Wednesday was a long day for me. I was tired, and questioned how much I really wanted to wander to Sister Bar (407 Central Ave NW) to watch a show alone. I wanted to sleep; I wanted the casual comforts of food and television and the solace of solitude. But what I wanted (as usual) was a far cry from what I needed—and what I needed was a lethal injection of genuine love and kick ass, homegrown jamming to remind me of how remarkable Albuquerque really is.
Despite consciously questioning every step, I found myself speed-walking into Sister Bar, my legs instinctively determined to match the pulsating drums within. Though predictably late to Santa Fe rockers Future Scars’ fierce set, the three songs I witnessed immediately redeemed my decision. Equal parts aggression and control, Marcus DiFilippo’s remarkable drum-work set a furious tone, with flickering keys and cascadingly complex guitar floating just above a cacophony sweltering underneath. Spearheaded by front-woman Eliza Lutz’s feral vocals, the band’s intensity pays testament to their (and our) harsh desert world, a superficially brutal reality that nurtures unparalleled beauty.
Seated behind a drum-set and armed with a guitar and a single drumstick, the one-woman band Clarke & the Himselfs abruptly and unassumingly delivered a mind-blowing feat of musicianship and emotion. While I am sure that much of the conversation around Clarke & the Himselfs revolves around the insane level of talent needed to perform drums, guitar and vocals simultaneously, the music stands on its own merits: obscure and beautiful and profoundly affective in the way only music can be. What Clarke may have lacked in stage presence (and understandably so, given competing priorities needing attention) she more than redeemed in the intimacy of performance, a surrendering of herself to the music that perceptibly affected every member of the audience.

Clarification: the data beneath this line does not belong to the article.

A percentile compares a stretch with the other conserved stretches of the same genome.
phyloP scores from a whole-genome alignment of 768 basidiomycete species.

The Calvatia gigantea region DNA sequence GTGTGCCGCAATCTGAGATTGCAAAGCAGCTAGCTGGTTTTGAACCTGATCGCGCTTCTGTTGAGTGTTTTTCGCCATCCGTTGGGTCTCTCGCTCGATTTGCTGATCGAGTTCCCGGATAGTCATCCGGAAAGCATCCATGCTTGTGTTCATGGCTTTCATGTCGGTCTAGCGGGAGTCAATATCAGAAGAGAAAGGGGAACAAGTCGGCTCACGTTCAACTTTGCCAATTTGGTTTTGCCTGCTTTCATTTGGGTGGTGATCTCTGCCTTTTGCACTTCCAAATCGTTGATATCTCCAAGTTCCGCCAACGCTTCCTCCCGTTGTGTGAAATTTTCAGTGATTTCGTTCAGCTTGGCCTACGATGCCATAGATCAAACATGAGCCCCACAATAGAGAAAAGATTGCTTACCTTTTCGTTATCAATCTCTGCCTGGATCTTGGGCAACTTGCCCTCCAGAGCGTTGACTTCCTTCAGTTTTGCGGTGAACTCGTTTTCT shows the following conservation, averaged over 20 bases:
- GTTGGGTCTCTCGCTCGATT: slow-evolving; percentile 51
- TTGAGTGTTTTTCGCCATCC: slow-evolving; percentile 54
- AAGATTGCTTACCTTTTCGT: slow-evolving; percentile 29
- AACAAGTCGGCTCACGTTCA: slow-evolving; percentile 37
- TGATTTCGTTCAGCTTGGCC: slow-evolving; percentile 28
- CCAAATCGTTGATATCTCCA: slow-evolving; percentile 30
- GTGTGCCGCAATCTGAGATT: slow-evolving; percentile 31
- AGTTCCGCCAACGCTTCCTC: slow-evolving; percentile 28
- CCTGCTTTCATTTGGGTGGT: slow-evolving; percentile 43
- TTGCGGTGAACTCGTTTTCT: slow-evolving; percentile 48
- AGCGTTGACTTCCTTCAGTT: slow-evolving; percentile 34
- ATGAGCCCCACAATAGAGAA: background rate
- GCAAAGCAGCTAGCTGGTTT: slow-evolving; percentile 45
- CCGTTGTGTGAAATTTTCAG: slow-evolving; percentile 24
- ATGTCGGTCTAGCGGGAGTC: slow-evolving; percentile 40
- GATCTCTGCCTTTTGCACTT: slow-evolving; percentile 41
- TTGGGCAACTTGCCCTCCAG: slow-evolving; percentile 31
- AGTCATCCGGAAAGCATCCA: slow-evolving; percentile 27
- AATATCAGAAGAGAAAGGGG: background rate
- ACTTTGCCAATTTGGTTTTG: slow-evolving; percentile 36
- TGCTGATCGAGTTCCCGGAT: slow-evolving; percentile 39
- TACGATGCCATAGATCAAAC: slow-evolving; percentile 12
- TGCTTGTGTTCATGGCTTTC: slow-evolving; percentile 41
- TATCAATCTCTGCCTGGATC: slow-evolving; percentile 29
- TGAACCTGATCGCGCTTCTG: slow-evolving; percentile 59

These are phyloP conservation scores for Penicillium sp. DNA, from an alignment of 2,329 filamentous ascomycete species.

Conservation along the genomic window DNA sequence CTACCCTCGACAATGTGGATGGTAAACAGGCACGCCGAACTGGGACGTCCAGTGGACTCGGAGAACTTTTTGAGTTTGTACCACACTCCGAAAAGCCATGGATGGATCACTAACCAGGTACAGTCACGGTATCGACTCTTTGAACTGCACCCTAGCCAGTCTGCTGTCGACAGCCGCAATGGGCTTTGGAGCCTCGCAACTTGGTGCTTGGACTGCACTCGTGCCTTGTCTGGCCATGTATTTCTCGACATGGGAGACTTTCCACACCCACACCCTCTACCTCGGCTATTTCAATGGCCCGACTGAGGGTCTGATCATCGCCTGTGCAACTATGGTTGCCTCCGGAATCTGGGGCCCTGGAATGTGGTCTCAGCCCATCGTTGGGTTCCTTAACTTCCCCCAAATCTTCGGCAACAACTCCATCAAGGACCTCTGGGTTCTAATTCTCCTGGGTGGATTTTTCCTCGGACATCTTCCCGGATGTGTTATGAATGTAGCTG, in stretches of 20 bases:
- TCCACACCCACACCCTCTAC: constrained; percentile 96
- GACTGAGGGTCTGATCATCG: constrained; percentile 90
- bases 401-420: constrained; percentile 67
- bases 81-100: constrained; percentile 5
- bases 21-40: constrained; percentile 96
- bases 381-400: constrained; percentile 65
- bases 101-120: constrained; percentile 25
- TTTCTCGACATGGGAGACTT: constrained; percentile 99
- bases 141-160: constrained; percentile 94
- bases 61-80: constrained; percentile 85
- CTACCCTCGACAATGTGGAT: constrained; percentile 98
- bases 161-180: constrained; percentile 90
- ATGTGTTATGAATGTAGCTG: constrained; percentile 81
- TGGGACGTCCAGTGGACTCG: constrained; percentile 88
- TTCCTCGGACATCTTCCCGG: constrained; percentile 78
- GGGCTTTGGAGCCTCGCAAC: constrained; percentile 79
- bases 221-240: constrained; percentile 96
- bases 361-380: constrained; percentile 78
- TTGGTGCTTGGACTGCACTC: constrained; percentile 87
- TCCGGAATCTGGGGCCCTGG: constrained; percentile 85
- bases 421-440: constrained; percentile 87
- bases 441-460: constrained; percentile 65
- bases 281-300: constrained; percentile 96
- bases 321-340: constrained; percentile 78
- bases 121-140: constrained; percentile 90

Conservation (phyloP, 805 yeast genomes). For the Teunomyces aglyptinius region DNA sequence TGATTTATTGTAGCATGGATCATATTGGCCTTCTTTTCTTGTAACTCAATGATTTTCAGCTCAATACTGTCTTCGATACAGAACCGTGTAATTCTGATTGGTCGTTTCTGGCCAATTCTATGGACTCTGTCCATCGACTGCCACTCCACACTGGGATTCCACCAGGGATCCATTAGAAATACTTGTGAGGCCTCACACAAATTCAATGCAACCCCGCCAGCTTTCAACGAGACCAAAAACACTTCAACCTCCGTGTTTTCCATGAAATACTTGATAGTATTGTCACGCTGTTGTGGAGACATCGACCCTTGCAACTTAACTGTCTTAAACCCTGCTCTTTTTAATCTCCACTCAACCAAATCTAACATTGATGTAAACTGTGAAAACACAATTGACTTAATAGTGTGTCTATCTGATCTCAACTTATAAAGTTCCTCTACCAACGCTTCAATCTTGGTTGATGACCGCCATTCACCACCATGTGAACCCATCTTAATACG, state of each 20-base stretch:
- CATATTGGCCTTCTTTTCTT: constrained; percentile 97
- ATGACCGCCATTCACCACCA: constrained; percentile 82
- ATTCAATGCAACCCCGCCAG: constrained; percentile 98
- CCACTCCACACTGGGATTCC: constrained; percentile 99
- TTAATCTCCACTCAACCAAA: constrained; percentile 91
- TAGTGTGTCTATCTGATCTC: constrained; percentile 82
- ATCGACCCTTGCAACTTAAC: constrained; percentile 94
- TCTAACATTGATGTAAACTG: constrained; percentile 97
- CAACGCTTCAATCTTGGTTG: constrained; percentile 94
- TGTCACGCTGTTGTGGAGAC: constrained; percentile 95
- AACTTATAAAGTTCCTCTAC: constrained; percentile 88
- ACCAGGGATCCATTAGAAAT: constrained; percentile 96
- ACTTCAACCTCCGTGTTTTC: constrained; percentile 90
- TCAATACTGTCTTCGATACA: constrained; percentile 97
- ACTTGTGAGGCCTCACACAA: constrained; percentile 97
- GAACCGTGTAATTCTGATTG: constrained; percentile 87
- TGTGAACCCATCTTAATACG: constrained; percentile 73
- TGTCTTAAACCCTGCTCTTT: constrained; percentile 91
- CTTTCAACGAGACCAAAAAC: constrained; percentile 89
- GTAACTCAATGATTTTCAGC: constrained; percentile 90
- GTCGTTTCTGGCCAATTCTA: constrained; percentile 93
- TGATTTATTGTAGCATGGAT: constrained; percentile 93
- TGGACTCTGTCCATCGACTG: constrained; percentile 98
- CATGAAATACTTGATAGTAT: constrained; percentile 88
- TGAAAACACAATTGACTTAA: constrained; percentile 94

At this point I was already dumbfounded by the degree of talent already displayed on the night; I could have left Sister feeling content and inspired, ready to try my hand one more time with at least some sort of musicality. But the crown jewel of the night was yet to come, and Prism Bitch’s set would leave me feeling electrified and energized, and with a whole new sense of promise for my city.
The best thing I can say about Prism Bitch is that I barely know what to say about their set; the music transcended the moment and I got pulled into a rip tide of the purest fun I have ever been blessed enough to be a part of. From the moment the sweatsuit-clad band stepped on stage, the atmosphere of the room transformed. No longer separate entities, the crowd merged into a volatile concoction of emotion, waiting our galvanic excitement. As the plunging intro of crowd-favorite “You Got I Want” rang out, we burst into life. Love flowed openly from the band towards an adulating crowd that returned their affection tenfold; love manifested itself in the gleaming smiles that shone towards the band, the invigorated bodies that careened across the floor, and the raw energy that crescendoed onstage. The charisma and enthusiasm of Prism Bitch seems to be matched only by the force and purpose that drives their cathartic “desert punk.” The clarity of their musical vision is a reflection of their identity in the community: sexy, angry, proud, fun, and (most importantly) dedicated to one another.
As I stepped out of Sister Bar—far more reluctantly than I had stepped in— I felt alive; I felt like I was a part of something. Prism Bitch is a rare outfit, teeming with power and potential that exceeds any one of them and perhaps even exceeds them as a collective. From what I witnessed, Prism Bitch performs with the might of the community they love, and that so obviously loves them. They have all of the instruments necessary to do great things, for themselves and for Albuquerque; they are doing their part. We must do ours, and the best way to do that is to put ourselves in the positions and places where the opportunity to be inspired can arise. I think a Prism Bitch show is at least a damn good place to start.